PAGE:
• Take initiative, make plans, and follow through on their ideas
  • Engage in inquiry based problem solving
  • Use literature—fiction and nonfiction—to advance knowledge
  • Experience intrinsic growth rather than depend on extrinsic rewards
  • Find out about an array of career opportunities as they develop as social entrepreneurs
  • Make global connections to increase international-mindedness
  • Integrate cognitive and affective development as they develop an aptitude for becoming reflective
  • Apply acquired knowledge and skills in purposeful ways that benefit other people or the planet while showing evidence of learning

Does this sound suspiciously like many of the desired outcomes listed for the Common Core State Standards? Yes.

Can we integrate service learning in our schools today? Absolutely. Service learning is already deemed a valuable educational approach in schools across the globe. Implementing service learning in a manner that garners these desired results raises the question: How does a teacher implement effective and meaningful service learning?

The Five Stages of Service Learning

If you imagine that the Common Core State Standards are the ingredients, the Five Stages of Service Learning are the recipe. This framework constitutes a process that is key to students’ effectiveness and critical to their learning transferable skills and content. Even though each stage is referenced separately, keep in mind that they are linked together and often experienced simultaneously. Visualize how overlays are used in an anatomy book to reveal what is occurring in the human body system by system. Each stage of service learning is like one of these overlays, revealing one part of a dynamic interdependent whole.

Investigation: Includes both the inventory of student interest, skills, and talents, and the social analysis of the issue being addressed. This analysis requires gathering information about the identified need through action research that includes use of varied approaches: media, interviews of experts, survey of varied populations, and direct observation/personal experiences.

Preparation: Includes the continued acquisition of knowledge that addresses any resultant questions from investigation along with academic content, identification of groups already working towards solutions, organization of a plan with clarification of roles, responsibilities and time lines, and ongoing development of any skills needed to successfully carry the plan to fruition.

Action: Includes the implementation of the plan that usually takes the form of direct service, indirect service, advocacy, or research. Action is always planned with mutual agreement and respect with partners so this builds understanding and perspective of issues and how other people live.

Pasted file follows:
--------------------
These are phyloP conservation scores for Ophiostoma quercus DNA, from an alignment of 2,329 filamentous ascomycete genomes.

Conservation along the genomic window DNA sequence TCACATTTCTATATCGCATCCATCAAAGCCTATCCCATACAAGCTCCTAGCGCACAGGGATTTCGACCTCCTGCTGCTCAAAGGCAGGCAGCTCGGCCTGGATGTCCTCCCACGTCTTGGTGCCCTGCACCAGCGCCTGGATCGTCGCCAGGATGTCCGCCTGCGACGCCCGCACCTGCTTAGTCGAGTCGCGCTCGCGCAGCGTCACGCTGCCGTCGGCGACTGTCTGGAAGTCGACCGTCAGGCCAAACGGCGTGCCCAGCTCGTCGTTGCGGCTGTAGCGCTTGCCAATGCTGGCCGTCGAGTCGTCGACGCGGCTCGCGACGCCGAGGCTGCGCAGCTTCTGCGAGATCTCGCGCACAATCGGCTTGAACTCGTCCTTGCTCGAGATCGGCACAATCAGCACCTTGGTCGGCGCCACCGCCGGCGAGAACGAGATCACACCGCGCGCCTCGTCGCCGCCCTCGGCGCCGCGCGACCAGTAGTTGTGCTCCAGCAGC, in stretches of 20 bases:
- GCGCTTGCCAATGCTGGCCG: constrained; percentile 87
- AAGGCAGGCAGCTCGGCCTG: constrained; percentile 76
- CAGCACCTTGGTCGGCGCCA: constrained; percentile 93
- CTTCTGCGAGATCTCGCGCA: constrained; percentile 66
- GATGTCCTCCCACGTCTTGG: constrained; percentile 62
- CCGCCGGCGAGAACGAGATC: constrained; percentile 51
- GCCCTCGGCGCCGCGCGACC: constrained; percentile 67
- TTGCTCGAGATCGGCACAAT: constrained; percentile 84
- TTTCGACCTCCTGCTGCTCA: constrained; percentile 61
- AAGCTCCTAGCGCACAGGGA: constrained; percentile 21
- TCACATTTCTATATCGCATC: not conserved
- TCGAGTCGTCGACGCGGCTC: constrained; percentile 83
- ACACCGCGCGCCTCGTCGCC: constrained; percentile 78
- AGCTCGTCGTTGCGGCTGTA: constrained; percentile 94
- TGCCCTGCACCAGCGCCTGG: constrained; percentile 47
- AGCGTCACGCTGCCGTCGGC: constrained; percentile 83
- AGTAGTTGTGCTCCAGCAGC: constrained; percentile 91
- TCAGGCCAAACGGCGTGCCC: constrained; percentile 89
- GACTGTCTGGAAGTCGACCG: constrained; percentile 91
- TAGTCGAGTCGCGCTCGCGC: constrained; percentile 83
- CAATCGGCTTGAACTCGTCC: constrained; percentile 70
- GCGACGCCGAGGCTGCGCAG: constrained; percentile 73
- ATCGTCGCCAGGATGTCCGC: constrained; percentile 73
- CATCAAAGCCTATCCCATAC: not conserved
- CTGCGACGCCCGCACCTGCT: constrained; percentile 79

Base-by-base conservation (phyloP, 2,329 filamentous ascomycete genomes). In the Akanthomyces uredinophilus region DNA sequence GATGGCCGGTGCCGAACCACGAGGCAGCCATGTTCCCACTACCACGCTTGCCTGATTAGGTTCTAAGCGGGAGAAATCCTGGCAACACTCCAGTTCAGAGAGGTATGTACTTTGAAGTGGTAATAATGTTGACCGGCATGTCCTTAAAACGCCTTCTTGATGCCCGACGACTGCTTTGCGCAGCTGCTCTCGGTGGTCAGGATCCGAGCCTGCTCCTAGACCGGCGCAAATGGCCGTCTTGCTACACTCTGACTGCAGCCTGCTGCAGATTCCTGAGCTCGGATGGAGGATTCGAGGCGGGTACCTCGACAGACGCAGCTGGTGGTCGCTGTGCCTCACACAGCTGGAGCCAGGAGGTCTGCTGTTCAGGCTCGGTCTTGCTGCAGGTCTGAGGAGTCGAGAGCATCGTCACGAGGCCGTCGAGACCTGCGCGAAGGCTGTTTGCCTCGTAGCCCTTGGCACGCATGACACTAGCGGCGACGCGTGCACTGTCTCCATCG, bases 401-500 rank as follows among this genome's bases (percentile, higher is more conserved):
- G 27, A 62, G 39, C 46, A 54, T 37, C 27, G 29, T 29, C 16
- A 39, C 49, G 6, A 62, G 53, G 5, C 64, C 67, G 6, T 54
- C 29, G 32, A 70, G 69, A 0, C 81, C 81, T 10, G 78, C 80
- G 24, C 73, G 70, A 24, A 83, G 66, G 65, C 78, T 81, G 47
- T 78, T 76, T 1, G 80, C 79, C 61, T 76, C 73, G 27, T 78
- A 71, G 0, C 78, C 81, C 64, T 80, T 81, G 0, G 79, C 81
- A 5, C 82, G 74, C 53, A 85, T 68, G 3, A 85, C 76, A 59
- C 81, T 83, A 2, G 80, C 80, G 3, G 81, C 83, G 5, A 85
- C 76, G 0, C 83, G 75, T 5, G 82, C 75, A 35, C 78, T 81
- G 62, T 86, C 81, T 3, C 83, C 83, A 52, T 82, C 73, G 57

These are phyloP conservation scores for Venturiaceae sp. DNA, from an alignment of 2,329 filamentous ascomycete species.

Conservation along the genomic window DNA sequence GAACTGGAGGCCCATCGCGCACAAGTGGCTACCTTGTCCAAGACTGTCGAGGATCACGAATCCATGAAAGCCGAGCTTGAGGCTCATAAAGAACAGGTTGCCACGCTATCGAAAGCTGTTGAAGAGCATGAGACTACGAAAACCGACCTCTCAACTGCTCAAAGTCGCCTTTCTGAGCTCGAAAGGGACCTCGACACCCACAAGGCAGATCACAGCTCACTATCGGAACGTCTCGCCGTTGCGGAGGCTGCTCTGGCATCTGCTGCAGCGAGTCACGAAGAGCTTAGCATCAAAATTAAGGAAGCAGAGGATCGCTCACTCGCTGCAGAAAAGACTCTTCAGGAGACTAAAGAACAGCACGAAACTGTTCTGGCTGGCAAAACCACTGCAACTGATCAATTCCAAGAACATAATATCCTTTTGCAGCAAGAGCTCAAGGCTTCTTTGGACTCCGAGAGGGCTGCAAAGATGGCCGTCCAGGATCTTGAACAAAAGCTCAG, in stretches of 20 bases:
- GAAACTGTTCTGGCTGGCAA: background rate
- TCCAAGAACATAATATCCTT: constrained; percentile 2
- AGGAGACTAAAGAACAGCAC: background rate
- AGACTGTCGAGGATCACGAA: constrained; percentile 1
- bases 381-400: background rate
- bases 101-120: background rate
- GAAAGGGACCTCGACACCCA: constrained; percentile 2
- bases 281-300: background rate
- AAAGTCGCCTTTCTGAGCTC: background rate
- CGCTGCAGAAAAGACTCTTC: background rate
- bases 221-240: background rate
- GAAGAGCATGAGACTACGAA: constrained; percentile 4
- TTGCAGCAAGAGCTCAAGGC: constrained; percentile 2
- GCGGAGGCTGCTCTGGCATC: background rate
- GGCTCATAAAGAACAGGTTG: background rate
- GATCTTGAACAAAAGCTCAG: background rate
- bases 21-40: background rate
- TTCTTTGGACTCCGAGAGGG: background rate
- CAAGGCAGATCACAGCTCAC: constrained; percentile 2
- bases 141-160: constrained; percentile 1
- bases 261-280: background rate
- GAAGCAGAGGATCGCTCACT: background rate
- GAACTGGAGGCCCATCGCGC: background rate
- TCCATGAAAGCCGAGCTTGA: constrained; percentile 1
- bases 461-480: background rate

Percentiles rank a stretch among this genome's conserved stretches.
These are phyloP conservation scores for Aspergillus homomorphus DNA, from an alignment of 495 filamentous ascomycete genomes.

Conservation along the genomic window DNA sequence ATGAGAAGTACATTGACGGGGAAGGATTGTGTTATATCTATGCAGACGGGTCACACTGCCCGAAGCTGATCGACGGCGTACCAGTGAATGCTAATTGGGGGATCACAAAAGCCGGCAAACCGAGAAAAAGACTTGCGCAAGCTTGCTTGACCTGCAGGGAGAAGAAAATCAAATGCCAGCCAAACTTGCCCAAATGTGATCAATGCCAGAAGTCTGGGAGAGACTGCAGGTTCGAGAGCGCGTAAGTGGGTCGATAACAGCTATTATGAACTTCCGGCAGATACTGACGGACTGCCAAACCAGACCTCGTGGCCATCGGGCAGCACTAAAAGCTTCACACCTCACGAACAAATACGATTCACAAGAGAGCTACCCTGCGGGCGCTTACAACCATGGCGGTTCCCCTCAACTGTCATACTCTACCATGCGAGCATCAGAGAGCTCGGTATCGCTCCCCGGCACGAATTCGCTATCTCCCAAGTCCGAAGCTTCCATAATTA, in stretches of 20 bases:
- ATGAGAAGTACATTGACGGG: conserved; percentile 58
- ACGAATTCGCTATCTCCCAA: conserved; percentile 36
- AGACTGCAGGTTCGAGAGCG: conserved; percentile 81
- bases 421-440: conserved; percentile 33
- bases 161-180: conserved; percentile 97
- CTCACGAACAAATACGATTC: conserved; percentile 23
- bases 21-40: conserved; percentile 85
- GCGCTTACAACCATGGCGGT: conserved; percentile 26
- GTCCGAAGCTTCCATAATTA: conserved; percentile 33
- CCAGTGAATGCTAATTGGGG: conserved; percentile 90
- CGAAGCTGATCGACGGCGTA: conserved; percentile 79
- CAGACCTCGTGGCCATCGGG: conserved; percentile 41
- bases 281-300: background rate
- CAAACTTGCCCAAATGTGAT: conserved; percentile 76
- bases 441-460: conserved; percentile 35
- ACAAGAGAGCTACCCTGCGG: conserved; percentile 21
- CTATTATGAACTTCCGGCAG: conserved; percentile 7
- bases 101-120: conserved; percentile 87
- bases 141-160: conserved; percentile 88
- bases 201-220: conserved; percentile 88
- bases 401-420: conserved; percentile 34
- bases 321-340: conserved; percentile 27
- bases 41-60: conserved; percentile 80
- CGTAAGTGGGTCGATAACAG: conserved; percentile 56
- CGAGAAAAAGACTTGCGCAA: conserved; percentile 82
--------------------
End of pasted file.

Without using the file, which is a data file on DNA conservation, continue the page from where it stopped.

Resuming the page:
Reflection: Reflection is the connector between each stage of service and also summative. Through reflection students consider their thoughts and feelings (cognition and affect) regarding any overarching essential question or inquiry that is a driving force of the total experience. Reflection informs how the process develops, increases self-awareness, assists in developing future plans, and employs varied multiple intelligences.

Demonstration: Student demonstration captures or contains the totality of the experience including what has been learned (metacognition) and the service or contribution accomplished. Beginning with investigation, students document all parts of the process, resulting in a complete and comprehensive ability to tell the story of what took place during each stage that includes key informative reflection. Students draw upon their skills and talents in the manner of demonstration, often integrating technology.

Service Learning Matters Because . . .

 

With service learning, student ideas become a reality; the excitement genuine. Contributions made are significant with students and their community as beneficiaries of the process. By discovering and applying their interests and talents along with academic content and skills and knowledge, students bring the Common Core State Standards to life. Service establishes a purpose for learning. Students and the exceptional educators who engage them prove to be valued contributors for our collective well-being, now and in the future.

 

Cathryn Berger Kaye, M.A., president of CBK Associates, International Education Consultants, provides program development, and highly engaging professional development and keynote addresses on service learning, 21st century competencies, literacy, engaged teaching, school climate and culture, and integrating Common Core State Standards. Cathryn is the author of The Complete Guide to Service Learning: Proven, Practical Ways to Engage Students in Civic Responsibility, Academic Curriculum, & Social Action (Free Spirit Publishing, 2010), and Going Blue: A Kid’s Guide to Protecting Our Oceans and Waterways, with Philippe Cousteau and EarthEcho International.

Maureen Connolly, Ed.D., has been an English teacher at Mineola High School on Long Island, NY for 15 years and a professor of Education at Molloy College, Adelphi University, and Queens College. She is the co-author of Getting to the Core of Literacy for History/Social Studies, Science, and Technical Subjects, Grades 6-12 and Getting to the core of English Language Arts, Grades 6-12: How to Meet the Common Core State Standards with Lessons from the Classroom. Maureen resides in New Jersey.

Both Cathryn and Maureen can be reached through CBK Associates by emailing cbkaye@aol.com. Watch for our new website: www.cbkassociates.com coming in June!

Excerpts from this article are from The Complete Guide to Service Learning: Proven, Practical Ways to Engage Students in Civic Responsibility, Academic Curriculum, & Social Action second edition by Cathryn Berger Kaye, M.A., (Free Spirit Publishing, 2010) www.freespirit.com, Minneapolis, MN.

This article is copyrighted by CBK Associates © 2013 All Rights Reserved. May be printed for education purposes. For reprints and all other uses contact cbkaye@aol.com.